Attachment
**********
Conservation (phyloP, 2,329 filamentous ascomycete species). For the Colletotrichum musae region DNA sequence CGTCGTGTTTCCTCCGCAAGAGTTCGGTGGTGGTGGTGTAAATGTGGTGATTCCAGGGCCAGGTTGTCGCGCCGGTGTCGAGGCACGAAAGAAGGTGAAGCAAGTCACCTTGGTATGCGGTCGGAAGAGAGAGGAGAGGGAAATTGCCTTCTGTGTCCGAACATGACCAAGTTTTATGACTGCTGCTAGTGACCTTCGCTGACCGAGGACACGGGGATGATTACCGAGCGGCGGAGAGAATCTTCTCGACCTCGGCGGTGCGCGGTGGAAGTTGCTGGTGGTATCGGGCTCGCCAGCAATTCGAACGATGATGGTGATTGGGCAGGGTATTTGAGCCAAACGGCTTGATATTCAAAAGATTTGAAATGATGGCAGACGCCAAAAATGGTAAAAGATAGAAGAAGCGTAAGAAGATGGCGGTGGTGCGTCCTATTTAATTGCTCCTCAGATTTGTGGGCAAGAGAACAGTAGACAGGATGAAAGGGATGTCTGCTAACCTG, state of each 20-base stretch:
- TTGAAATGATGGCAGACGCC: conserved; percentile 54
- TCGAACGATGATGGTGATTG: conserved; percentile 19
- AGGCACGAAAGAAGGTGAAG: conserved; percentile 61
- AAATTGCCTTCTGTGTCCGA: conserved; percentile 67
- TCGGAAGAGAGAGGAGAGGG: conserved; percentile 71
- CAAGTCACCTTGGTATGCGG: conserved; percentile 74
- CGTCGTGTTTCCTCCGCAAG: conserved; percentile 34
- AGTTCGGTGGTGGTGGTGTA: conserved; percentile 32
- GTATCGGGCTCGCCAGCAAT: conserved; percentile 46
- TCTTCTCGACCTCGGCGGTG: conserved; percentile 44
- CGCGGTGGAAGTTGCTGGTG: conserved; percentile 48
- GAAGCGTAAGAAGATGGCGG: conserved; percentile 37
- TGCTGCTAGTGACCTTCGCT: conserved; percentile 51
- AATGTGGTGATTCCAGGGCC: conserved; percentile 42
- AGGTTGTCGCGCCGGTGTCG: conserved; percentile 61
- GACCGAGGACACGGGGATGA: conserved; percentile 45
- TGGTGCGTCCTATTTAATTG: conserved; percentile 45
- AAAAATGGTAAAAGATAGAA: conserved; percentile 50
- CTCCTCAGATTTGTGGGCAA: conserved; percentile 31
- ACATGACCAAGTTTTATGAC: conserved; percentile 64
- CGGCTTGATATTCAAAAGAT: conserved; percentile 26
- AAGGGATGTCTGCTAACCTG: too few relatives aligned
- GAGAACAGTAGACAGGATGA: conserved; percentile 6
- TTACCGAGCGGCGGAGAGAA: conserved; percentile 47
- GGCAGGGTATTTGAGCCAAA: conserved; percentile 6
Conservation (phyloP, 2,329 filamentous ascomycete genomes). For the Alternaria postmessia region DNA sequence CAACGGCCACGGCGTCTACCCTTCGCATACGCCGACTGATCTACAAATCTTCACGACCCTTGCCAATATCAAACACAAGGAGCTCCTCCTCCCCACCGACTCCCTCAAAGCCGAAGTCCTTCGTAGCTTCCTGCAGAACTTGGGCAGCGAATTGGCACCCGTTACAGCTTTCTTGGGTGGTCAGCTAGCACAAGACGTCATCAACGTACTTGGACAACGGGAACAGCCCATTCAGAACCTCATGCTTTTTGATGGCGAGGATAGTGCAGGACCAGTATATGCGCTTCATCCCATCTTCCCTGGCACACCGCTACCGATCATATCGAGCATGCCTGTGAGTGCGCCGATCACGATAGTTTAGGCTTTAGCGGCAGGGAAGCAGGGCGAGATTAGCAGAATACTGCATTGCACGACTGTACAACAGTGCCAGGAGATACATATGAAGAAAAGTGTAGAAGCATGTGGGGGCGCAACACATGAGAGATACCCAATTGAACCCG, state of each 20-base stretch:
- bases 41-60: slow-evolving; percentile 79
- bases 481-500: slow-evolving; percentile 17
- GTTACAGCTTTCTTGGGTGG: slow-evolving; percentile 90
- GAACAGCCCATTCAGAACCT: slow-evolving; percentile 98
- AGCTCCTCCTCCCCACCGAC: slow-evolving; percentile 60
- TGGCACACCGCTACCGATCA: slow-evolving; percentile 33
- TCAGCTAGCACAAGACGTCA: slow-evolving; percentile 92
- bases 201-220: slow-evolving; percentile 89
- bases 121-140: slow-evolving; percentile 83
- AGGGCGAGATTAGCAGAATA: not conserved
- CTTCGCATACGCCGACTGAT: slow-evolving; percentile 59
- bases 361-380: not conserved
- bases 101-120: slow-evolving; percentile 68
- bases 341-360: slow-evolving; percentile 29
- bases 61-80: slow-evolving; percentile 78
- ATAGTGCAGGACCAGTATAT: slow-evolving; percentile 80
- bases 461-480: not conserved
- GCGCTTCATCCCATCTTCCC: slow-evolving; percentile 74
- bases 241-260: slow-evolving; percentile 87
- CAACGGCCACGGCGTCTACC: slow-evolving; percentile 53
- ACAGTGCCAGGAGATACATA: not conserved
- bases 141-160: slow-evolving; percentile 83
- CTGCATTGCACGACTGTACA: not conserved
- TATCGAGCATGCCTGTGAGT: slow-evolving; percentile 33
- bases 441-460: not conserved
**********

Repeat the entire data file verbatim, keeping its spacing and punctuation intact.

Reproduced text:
Conservation (phyloP, 2,329 filamentous ascomycete species). For the Colletotrichum musae region DNA sequence CGTCGTGTTTCCTCCGCAAGAGTTCGGTGGTGGTGGTGTAAATGTGGTGATTCCAGGGCCAGGTTGTCGCGCCGGTGTCGAGGCACGAAAGAAGGTGAAGCAAGTCACCTTGGTATGCGGTCGGAAGAGAGAGGAGAGGGAAATTGCCTTCTGTGTCCGAACATGACCAAGTTTTATGACTGCTGCTAGTGACCTTCGCTGACCGAGGACACGGGGATGATTACCGAGCGGCGGAGAGAATCTTCTCGACCTCGGCGGTGCGCGGTGGAAGTTGCTGGTGGTATCGGGCTCGCCAGCAATTCGAACGATGATGGTGATTGGGCAGGGTATTTGAGCCAAACGGCTTGATATTCAAAAGATTTGAAATGATGGCAGACGCCAAAAATGGTAAAAGATAGAAGAAGCGTAAGAAGATGGCGGTGGTGCGTCCTATTTAATTGCTCCTCAGATTTGTGGGCAAGAGAACAGTAGACAGGATGAAAGGGATGTCTGCTAACCTG, state of each 20-base stretch:
- TTGAAATGATGGCAGACGCC: conserved; percentile 54
- TCGAACGATGATGGTGATTG: conserved; percentile 19
- AGGCACGAAAGAAGGTGAAG: conserved; percentile 61
- AAATTGCCTTCTGTGTCCGA: conserved; percentile 67
- TCGGAAGAGAGAGGAGAGGG: conserved; percentile 71
- CAAGTCACCTTGGTATGCGG: conserved; percentile 74
- CGTCGTGTTTCCTCCGCAAG: conserved; percentile 34
- AGTTCGGTGGTGGTGGTGTA: conserved; percentile 32
- GTATCGGGCTCGCCAGCAAT: conserved; percentile 46
- TCTTCTCGACCTCGGCGGTG: conserved; percentile 44
- CGCGGTGGAAGTTGCTGGTG: conserved; percentile 48
- GAAGCGTAAGAAGATGGCGG: conserved; percentile 37
- TGCTGCTAGTGACCTTCGCT: conserved; percentile 51
- AATGTGGTGATTCCAGGGCC: conserved; percentile 42
- AGGTTGTCGCGCCGGTGTCG: conserved; percentile 61
- GACCGAGGACACGGGGATGA: conserved; percentile 45
- TGGTGCGTCCTATTTAATTG: conserved; percentile 45
- AAAAATGGTAAAAGATAGAA: conserved; percentile 50
- CTCCTCAGATTTGTGGGCAA: conserved; percentile 31
- ACATGACCAAGTTTTATGAC: conserved; percentile 64
- CGGCTTGATATTCAAAAGAT: conserved; percentile 26
- AAGGGATGTCTGCTAACCTG: too few relatives aligned
- GAGAACAGTAGACAGGATGA: conserved; percentile 6
- TTACCGAGCGGCGGAGAGAA: conserved; percentile 47
- GGCAGGGTATTTGAGCCAAA: conserved; percentile 6
Conservation (phyloP, 2,329 filamentous ascomycete genomes). For the Alternaria postmessia region DNA sequence CAACGGCCACGGCGTCTACCCTTCGCATACGCCGACTGATCTACAAATCTTCACGACCCTTGCCAATATCAAACACAAGGAGCTCCTCCTCCCCACCGACTCCCTCAAAGCCGAAGTCCTTCGTAGCTTCCTGCAGAACTTGGGCAGCGAATTGGCACCCGTTACAGCTTTCTTGGGTGGTCAGCTAGCACAAGACGTCATCAACGTACTTGGACAACGGGAACAGCCCATTCAGAACCTCATGCTTTTTGATGGCGAGGATAGTGCAGGACCAGTATATGCGCTTCATCCCATCTTCCCTGGCACACCGCTACCGATCATATCGAGCATGCCTGTGAGTGCGCCGATCACGATAGTTTAGGCTTTAGCGGCAGGGAAGCAGGGCGAGATTAGCAGAATACTGCATTGCACGACTGTACAACAGTGCCAGGAGATACATATGAAGAAAAGTGTAGAAGCATGTGGGGGCGCAACACATGAGAGATACCCAATTGAACCCG, state of each 20-base stretch:
- bases 41-60: slow-evolving; percentile 79
- bases 481-500: slow-evolving; percentile 17
- GTTACAGCTTTCTTGGGTGG: slow-evolving; percentile 90
- GAACAGCCCATTCAGAACCT: slow-evolving; percentile 98
- AGCTCCTCCTCCCCACCGAC: slow-evolving; percentile 60
- TGGCACACCGCTACCGATCA: slow-evolving; percentile 33
- TCAGCTAGCACAAGACGTCA: slow-evolving; percentile 92
- bases 201-220: slow-evolving; percentile 89
- bases 121-140: slow-evolving; percentile 83
- AGGGCGAGATTAGCAGAATA: not conserved
- CTTCGCATACGCCGACTGAT: slow-evolving; percentile 59
- bases 361-380: not conserved
- bases 101-120: slow-evolving; percentile 68
- bases 341-360: slow-evolving; percentile 29
- bases 61-80: slow-evolving; percentile 78
- ATAGTGCAGGACCAGTATAT: slow-evolving; percentile 80
- bases 461-480: not conserved
- GCGCTTCATCCCATCTTCCC: slow-evolving; percentile 74
- bases 241-260: slow-evolving; percentile 87
- CAACGGCCACGGCGTCTACC: slow-evolving; percentile 53
- ACAGTGCCAGGAGATACATA: not conserved
- bases 141-160: slow-evolving; percentile 83
- CTGCATTGCACGACTGTACA: not conserved
- TATCGAGCATGCCTGTGAGT: slow-evolving; percentile 33
- bases 441-460: not conserved